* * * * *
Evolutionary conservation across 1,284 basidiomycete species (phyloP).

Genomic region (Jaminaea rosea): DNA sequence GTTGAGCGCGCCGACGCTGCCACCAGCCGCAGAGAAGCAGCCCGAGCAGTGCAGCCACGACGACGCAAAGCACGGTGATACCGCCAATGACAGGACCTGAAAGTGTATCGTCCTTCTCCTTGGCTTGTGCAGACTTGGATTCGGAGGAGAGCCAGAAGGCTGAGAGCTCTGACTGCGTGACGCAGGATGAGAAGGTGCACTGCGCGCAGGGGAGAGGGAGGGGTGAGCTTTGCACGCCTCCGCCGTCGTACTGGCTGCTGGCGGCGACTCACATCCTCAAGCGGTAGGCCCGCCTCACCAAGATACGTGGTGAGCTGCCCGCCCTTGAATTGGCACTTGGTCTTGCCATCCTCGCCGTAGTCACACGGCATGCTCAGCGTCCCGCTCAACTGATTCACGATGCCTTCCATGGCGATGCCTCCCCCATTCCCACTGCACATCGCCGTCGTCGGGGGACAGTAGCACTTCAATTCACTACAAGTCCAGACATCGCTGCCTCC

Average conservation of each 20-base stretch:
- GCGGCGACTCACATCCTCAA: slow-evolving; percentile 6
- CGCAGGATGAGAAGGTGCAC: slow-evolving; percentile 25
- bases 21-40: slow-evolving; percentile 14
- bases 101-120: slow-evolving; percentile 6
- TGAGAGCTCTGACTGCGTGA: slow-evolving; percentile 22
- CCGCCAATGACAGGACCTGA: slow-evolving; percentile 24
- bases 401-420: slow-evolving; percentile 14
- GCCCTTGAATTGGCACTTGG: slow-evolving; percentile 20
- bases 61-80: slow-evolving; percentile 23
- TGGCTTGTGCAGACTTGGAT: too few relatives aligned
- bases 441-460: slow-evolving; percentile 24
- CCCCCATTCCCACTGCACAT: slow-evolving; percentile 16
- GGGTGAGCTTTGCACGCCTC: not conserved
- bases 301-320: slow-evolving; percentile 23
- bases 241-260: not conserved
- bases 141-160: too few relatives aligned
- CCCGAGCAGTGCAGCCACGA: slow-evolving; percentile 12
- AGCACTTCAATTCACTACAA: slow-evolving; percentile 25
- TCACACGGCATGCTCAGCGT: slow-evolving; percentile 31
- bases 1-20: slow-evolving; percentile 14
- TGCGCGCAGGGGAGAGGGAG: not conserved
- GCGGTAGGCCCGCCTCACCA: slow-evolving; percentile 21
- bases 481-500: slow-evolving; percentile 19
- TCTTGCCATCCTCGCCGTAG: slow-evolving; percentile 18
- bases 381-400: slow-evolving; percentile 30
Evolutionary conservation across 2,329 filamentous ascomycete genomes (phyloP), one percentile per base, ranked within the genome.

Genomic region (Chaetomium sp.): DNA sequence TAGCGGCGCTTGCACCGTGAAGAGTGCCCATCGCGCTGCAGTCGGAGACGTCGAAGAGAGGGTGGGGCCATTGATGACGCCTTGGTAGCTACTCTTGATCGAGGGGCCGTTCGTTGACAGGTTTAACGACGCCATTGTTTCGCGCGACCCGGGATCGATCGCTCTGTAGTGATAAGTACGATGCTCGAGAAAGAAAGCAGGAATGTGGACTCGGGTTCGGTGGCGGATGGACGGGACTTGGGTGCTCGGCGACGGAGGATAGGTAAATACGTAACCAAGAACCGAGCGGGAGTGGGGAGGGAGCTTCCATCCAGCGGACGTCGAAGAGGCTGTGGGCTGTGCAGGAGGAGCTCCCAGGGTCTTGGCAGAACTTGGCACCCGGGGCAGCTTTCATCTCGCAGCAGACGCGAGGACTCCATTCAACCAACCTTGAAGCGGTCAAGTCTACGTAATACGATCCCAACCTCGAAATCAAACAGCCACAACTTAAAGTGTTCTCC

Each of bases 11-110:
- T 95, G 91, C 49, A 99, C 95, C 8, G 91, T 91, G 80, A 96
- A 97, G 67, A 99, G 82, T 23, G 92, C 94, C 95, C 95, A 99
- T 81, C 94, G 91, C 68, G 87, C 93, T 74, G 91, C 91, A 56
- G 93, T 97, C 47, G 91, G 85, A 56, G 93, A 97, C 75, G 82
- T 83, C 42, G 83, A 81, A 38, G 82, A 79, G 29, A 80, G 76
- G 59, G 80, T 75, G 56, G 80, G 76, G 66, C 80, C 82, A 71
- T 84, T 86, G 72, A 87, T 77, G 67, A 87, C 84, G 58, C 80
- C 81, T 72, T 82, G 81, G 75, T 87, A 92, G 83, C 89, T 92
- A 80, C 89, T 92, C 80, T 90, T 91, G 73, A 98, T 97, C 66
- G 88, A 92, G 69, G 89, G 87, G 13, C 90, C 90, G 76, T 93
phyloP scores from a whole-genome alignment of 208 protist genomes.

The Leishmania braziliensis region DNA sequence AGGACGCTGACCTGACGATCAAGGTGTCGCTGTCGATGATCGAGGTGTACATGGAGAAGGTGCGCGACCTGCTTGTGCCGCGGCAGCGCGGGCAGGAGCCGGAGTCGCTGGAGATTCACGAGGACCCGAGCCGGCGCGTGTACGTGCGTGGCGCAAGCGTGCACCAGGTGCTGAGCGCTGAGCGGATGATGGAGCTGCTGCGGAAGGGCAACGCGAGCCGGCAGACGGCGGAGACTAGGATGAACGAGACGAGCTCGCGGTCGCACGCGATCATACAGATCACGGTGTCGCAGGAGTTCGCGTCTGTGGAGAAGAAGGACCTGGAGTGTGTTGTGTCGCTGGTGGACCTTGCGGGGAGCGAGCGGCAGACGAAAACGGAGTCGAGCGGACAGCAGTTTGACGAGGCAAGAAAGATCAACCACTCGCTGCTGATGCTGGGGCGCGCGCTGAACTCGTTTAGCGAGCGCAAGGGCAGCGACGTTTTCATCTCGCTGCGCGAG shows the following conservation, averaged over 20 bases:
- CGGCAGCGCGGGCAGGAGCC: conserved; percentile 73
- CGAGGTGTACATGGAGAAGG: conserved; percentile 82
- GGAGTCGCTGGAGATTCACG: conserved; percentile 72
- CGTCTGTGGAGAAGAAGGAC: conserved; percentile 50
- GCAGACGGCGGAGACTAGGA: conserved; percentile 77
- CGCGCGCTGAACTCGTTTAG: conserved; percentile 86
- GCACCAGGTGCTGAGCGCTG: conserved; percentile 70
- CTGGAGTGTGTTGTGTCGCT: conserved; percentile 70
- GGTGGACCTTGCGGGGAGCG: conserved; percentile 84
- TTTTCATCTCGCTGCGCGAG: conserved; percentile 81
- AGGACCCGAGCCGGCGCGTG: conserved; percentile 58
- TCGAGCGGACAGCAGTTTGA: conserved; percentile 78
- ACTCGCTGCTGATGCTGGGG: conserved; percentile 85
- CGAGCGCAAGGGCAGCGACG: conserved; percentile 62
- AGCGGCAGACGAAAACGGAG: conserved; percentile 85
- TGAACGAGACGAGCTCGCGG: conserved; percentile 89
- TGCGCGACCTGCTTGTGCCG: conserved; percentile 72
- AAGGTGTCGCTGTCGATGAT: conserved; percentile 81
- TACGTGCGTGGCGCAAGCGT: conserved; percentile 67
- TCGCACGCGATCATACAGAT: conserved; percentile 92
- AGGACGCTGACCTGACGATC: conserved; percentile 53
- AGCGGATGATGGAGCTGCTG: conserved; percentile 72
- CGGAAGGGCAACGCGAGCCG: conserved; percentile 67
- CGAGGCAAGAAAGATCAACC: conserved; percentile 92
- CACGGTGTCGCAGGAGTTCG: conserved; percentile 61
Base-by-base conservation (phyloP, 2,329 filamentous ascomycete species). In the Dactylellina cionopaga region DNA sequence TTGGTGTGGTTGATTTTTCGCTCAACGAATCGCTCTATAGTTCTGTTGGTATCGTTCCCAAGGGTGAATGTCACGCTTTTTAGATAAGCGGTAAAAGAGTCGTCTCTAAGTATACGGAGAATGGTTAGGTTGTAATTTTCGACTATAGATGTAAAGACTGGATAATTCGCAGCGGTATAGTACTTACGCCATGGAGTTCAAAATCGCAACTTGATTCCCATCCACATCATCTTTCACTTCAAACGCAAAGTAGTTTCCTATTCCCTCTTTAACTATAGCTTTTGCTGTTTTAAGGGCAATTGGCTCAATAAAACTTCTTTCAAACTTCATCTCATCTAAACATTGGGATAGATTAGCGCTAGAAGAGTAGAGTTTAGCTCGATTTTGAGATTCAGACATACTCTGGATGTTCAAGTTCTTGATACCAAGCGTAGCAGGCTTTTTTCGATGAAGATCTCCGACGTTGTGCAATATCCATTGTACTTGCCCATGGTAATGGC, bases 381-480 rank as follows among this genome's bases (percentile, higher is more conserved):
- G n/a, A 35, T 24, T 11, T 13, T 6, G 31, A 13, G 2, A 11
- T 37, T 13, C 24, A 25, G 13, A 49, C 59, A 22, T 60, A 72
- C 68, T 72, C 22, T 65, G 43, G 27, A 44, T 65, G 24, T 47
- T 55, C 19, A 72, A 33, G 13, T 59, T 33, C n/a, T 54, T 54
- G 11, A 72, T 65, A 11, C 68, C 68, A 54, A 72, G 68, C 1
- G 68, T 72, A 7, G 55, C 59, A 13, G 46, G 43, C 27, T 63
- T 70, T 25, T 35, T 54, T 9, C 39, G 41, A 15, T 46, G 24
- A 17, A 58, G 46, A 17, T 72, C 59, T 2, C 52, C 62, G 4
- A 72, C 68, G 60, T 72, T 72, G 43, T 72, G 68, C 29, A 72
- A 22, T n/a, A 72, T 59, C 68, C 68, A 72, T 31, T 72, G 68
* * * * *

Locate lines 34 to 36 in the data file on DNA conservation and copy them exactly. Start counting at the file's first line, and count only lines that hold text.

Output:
- T 81, C 94, G 91, C 68, G 87, C 93, T 74, G 91, C 91, A 56
- G 93, T 97, C 47, G 91, G 85, A 56, G 93, A 97, C 75, G 82
- T 83, C 42, G 83, A 81, A 38, G 82, A 79, G 29, A 80, G 76